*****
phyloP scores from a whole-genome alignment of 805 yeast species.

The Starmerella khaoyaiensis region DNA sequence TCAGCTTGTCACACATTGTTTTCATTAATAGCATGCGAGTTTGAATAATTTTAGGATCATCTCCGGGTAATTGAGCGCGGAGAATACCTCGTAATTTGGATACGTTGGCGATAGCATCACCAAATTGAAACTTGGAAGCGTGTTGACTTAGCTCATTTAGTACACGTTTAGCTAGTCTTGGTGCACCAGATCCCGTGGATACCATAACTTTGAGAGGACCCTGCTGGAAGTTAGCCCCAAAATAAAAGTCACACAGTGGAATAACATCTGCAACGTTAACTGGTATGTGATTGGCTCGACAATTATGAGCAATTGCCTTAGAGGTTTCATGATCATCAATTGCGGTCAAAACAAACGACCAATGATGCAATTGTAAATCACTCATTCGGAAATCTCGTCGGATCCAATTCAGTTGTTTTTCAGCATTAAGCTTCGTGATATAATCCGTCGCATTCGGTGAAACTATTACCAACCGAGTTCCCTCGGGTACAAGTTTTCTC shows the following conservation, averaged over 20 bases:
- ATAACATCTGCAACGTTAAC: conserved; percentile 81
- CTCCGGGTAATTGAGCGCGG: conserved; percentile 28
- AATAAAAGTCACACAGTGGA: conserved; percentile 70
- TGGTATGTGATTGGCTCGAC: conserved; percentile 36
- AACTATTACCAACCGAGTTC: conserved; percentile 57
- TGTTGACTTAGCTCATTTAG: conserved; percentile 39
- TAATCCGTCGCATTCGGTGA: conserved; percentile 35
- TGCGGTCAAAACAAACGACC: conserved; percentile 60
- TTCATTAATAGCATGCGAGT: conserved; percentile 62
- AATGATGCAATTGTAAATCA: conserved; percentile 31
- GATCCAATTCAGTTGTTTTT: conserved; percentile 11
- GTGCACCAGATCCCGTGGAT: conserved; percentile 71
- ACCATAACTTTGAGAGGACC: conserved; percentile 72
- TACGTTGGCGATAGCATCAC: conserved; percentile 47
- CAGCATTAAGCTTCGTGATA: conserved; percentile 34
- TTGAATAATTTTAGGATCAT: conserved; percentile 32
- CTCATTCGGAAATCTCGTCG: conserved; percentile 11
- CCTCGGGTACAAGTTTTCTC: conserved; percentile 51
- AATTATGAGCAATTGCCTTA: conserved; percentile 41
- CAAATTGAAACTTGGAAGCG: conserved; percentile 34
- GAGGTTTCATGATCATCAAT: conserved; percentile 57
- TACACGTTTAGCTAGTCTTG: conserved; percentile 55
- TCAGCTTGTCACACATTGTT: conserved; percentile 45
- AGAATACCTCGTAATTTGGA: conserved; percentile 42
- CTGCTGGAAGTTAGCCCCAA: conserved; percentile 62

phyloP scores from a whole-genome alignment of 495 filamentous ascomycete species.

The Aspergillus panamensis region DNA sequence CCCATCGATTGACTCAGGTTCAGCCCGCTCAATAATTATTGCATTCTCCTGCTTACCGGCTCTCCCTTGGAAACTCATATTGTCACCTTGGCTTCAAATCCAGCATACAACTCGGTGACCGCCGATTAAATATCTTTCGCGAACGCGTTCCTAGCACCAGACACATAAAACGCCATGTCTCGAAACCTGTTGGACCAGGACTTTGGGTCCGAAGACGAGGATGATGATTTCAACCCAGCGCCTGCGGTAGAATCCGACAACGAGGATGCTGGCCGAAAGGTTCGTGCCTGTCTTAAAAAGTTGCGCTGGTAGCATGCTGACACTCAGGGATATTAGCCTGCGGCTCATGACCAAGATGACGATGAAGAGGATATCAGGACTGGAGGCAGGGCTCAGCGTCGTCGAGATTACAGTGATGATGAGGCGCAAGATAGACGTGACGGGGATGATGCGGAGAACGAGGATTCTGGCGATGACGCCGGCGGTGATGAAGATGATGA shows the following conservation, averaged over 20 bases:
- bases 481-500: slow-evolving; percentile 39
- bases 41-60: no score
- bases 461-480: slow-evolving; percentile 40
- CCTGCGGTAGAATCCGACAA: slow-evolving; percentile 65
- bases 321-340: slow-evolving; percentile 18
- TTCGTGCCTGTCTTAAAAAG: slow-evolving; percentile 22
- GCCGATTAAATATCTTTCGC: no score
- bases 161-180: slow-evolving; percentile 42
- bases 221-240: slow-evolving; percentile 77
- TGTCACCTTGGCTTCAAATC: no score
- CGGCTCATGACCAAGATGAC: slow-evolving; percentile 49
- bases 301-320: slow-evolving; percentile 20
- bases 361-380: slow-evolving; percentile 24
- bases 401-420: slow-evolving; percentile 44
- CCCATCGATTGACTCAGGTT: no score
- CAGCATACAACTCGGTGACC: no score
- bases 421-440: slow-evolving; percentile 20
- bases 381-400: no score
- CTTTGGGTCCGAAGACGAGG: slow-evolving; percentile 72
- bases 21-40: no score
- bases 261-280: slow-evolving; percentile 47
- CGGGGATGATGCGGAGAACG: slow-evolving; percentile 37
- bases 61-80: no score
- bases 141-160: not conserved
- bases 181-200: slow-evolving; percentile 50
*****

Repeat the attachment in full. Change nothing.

phyloP scores from a whole-genome alignment of 805 yeast species.

The Starmerella khaoyaiensis region DNA sequence TCAGCTTGTCACACATTGTTTTCATTAATAGCATGCGAGTTTGAATAATTTTAGGATCATCTCCGGGTAATTGAGCGCGGAGAATACCTCGTAATTTGGATACGTTGGCGATAGCATCACCAAATTGAAACTTGGAAGCGTGTTGACTTAGCTCATTTAGTACACGTTTAGCTAGTCTTGGTGCACCAGATCCCGTGGATACCATAACTTTGAGAGGACCCTGCTGGAAGTTAGCCCCAAAATAAAAGTCACACAGTGGAATAACATCTGCAACGTTAACTGGTATGTGATTGGCTCGACAATTATGAGCAATTGCCTTAGAGGTTTCATGATCATCAATTGCGGTCAAAACAAACGACCAATGATGCAATTGTAAATCACTCATTCGGAAATCTCGTCGGATCCAATTCAGTTGTTTTTCAGCATTAAGCTTCGTGATATAATCCGTCGCATTCGGTGAAACTATTACCAACCGAGTTCCCTCGGGTACAAGTTTTCTC shows the following conservation, averaged over 20 bases:
- ATAACATCTGCAACGTTAAC: conserved; percentile 81
- CTCCGGGTAATTGAGCGCGG: conserved; percentile 28
- AATAAAAGTCACACAGTGGA: conserved; percentile 70
- TGGTATGTGATTGGCTCGAC: conserved; percentile 36
- AACTATTACCAACCGAGTTC: conserved; percentile 57
- TGTTGACTTAGCTCATTTAG: conserved; percentile 39
- TAATCCGTCGCATTCGGTGA: conserved; percentile 35
- TGCGGTCAAAACAAACGACC: conserved; percentile 60
- TTCATTAATAGCATGCGAGT: conserved; percentile 62
- AATGATGCAATTGTAAATCA: conserved; percentile 31
- GATCCAATTCAGTTGTTTTT: conserved; percentile 11
- GTGCACCAGATCCCGTGGAT: conserved; percentile 71
- ACCATAACTTTGAGAGGACC: conserved; percentile 72
- TACGTTGGCGATAGCATCAC: conserved; percentile 47
- CAGCATTAAGCTTCGTGATA: conserved; percentile 34
- TTGAATAATTTTAGGATCAT: conserved; percentile 32
- CTCATTCGGAAATCTCGTCG: conserved; percentile 11
- CCTCGGGTACAAGTTTTCTC: conserved; percentile 51
- AATTATGAGCAATTGCCTTA: conserved; percentile 41
- CAAATTGAAACTTGGAAGCG: conserved; percentile 34
- GAGGTTTCATGATCATCAAT: conserved; percentile 57
- TACACGTTTAGCTAGTCTTG: conserved; percentile 55
- TCAGCTTGTCACACATTGTT: conserved; percentile 45
- AGAATACCTCGTAATTTGGA: conserved; percentile 42
- CTGCTGGAAGTTAGCCCCAA: conserved; percentile 62

phyloP scores from a whole-genome alignment of 495 filamentous ascomycete species.

The Aspergillus panamensis region DNA sequence CCCATCGATTGACTCAGGTTCAGCCCGCTCAATAATTATTGCATTCTCCTGCTTACCGGCTCTCCCTTGGAAACTCATATTGTCACCTTGGCTTCAAATCCAGCATACAACTCGGTGACCGCCGATTAAATATCTTTCGCGAACGCGTTCCTAGCACCAGACACATAAAACGCCATGTCTCGAAACCTGTTGGACCAGGACTTTGGGTCCGAAGACGAGGATGATGATTTCAACCCAGCGCCTGCGGTAGAATCCGACAACGAGGATGCTGGCCGAAAGGTTCGTGCCTGTCTTAAAAAGTTGCGCTGGTAGCATGCTGACACTCAGGGATATTAGCCTGCGGCTCATGACCAAGATGACGATGAAGAGGATATCAGGACTGGAGGCAGGGCTCAGCGTCGTCGAGATTACAGTGATGATGAGGCGCAAGATAGACGTGACGGGGATGATGCGGAGAACGAGGATTCTGGCGATGACGCCGGCGGTGATGAAGATGATGA shows the following conservation, averaged over 20 bases:
- bases 481-500: slow-evolving; percentile 39
- bases 41-60: no score
- bases 461-480: slow-evolving; percentile 40
- CCTGCGGTAGAATCCGACAA: slow-evolving; percentile 65
- bases 321-340: slow-evolving; percentile 18
- TTCGTGCCTGTCTTAAAAAG: slow-evolving; percentile 22
- GCCGATTAAATATCTTTCGC: no score
- bases 161-180: slow-evolving; percentile 42
- bases 221-240: slow-evolving; percentile 77
- TGTCACCTTGGCTTCAAATC: no score
- CGGCTCATGACCAAGATGAC: slow-evolving; percentile 49
- bases 301-320: slow-evolving; percentile 20
- bases 361-380: slow-evolving; percentile 24
- bases 401-420: slow-evolving; percentile 44
- CCCATCGATTGACTCAGGTT: no score
- CAGCATACAACTCGGTGACC: no score
- bases 421-440: slow-evolving; percentile 20
- bases 381-400: no score
- CTTTGGGTCCGAAGACGAGG: slow-evolving; percentile 72
- bases 21-40: no score
- bases 261-280: slow-evolving; percentile 47
- CGGGGATGATGCGGAGAACG: slow-evolving; percentile 37
- bases 61-80: no score
- bases 141-160: not conserved
- bases 181-200: slow-evolving; percentile 50